Sunday, November 30, 2008

Will a COL increase Prevent Clinton from becoming Sec. of State?

A Republican story line that is getting noise is the notion that Hillary Clinton is Constitutionally ineligible to be Secretary of State because the position received a cost of living salary increase during her term in the Senate.
No Senator or Representative shall, during the Time for which he was elected, be appointed to any civil Office under the Authority of the United States, which shall have been created, or the Emoluments whereof shall have been increased during such time; ~ U.S. Constitution - Article I, Section 6, Clause 2
A cursory review found six prior Secretary of States who fell into Clinton's situation. In descending order they were Edmund Muskie, Philander Knox, James G. Blaine, Daniel Webster (twice), James Buchanan, and Martin Van Buren. I am sure there are several additional examples with other cabinet posts.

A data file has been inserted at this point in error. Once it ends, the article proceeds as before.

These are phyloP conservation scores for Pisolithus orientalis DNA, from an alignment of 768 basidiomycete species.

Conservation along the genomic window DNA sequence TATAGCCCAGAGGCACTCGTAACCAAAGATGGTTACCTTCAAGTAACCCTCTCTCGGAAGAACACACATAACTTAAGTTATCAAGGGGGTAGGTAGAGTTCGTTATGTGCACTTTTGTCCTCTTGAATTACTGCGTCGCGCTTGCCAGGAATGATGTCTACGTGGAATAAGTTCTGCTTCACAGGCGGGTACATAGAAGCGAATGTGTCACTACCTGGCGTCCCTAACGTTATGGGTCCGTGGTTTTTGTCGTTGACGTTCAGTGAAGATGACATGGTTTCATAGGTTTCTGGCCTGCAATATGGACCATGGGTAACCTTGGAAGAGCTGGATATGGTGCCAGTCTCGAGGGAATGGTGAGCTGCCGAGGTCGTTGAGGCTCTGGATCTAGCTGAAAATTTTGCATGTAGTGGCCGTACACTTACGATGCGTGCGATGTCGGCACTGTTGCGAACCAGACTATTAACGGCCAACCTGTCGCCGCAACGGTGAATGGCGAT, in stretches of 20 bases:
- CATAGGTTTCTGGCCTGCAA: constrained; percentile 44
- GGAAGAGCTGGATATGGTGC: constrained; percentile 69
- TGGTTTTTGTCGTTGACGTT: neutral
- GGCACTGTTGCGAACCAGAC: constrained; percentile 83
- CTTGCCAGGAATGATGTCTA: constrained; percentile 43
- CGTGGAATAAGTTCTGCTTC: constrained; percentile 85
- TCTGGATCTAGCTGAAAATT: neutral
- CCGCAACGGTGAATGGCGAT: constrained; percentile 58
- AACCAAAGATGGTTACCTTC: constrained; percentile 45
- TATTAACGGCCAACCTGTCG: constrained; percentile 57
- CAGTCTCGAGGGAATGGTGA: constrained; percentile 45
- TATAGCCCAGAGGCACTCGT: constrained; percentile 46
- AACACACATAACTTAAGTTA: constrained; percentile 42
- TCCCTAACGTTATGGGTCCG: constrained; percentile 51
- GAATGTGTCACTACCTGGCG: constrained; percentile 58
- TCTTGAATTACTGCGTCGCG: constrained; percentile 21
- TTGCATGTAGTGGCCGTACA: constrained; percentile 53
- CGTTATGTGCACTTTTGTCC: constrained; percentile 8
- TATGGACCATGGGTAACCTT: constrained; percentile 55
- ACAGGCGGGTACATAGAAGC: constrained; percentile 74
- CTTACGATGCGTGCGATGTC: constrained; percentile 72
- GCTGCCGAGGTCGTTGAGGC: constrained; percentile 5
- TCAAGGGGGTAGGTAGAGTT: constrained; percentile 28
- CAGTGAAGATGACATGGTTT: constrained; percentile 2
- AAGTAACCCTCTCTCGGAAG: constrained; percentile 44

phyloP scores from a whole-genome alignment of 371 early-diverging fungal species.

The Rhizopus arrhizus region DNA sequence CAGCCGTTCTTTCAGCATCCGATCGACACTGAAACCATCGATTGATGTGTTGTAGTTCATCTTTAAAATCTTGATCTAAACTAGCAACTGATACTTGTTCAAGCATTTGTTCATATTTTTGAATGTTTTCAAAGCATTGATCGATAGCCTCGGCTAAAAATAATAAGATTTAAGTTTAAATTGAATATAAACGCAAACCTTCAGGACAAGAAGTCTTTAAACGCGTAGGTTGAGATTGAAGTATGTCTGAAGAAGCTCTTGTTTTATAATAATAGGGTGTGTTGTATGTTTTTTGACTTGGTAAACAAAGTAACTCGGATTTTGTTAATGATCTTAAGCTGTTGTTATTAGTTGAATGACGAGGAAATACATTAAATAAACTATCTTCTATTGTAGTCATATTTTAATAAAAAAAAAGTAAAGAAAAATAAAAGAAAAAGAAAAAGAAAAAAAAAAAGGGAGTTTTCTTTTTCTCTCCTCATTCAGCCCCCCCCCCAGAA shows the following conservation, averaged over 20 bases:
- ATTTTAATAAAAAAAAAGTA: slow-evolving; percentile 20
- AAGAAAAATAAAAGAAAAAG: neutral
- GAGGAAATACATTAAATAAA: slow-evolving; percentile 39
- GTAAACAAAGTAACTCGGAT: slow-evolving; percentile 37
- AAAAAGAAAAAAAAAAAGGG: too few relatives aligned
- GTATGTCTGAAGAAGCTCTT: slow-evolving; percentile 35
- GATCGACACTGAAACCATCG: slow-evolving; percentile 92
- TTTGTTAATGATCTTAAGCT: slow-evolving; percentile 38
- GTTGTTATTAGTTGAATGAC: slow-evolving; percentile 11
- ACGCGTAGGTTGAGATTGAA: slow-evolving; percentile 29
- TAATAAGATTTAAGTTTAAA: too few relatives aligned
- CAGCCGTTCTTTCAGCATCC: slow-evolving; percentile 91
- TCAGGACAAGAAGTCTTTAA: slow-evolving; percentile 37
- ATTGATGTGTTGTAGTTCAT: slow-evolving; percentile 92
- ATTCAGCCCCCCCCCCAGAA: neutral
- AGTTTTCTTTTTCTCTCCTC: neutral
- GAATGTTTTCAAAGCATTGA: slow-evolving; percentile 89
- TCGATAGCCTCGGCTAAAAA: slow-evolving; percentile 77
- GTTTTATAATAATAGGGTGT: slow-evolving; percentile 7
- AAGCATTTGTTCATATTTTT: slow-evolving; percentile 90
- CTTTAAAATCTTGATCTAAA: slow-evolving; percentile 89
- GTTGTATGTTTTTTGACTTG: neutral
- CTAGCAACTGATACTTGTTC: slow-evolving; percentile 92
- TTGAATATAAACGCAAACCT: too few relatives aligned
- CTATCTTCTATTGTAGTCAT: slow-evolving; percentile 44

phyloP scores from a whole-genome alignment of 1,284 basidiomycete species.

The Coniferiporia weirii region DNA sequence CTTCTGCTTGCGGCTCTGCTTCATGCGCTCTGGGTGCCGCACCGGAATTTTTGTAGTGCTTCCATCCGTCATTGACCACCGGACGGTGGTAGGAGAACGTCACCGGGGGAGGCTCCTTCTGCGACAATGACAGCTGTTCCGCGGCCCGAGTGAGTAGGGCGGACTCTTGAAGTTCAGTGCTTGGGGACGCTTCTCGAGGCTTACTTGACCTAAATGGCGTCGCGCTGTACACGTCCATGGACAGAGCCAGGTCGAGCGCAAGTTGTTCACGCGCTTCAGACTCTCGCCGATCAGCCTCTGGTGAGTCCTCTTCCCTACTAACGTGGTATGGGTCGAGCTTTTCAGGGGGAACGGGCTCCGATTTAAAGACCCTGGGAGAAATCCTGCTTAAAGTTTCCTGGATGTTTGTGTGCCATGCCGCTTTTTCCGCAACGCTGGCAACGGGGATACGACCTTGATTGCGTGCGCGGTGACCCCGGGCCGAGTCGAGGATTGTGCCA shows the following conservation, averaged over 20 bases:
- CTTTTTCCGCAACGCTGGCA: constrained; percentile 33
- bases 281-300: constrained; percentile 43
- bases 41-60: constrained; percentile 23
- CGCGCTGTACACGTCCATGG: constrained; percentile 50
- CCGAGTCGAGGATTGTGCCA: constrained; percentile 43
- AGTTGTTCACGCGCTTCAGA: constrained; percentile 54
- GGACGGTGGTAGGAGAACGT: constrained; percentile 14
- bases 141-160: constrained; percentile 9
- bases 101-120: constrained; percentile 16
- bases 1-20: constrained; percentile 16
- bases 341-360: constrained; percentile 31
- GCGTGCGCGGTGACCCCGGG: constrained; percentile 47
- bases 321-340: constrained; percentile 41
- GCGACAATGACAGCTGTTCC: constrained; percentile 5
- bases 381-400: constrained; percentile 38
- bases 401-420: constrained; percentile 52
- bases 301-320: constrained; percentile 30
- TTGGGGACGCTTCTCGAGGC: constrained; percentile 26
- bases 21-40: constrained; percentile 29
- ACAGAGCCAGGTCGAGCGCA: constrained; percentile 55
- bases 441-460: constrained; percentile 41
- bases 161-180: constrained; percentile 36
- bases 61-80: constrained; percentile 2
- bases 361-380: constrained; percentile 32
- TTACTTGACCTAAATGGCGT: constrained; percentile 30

Both Webster and Van Buren resigned from the Senate several weeks before being nominated for the cabinet position. I'm no Constitutional law professor and I have no intention of doing the historical digging necessary to confirm this, but I suspect way back in the early 19th century, when the Constitution was still new, resigning from the Senate prior to being nominated was sufficient to meet this clause's requirement.

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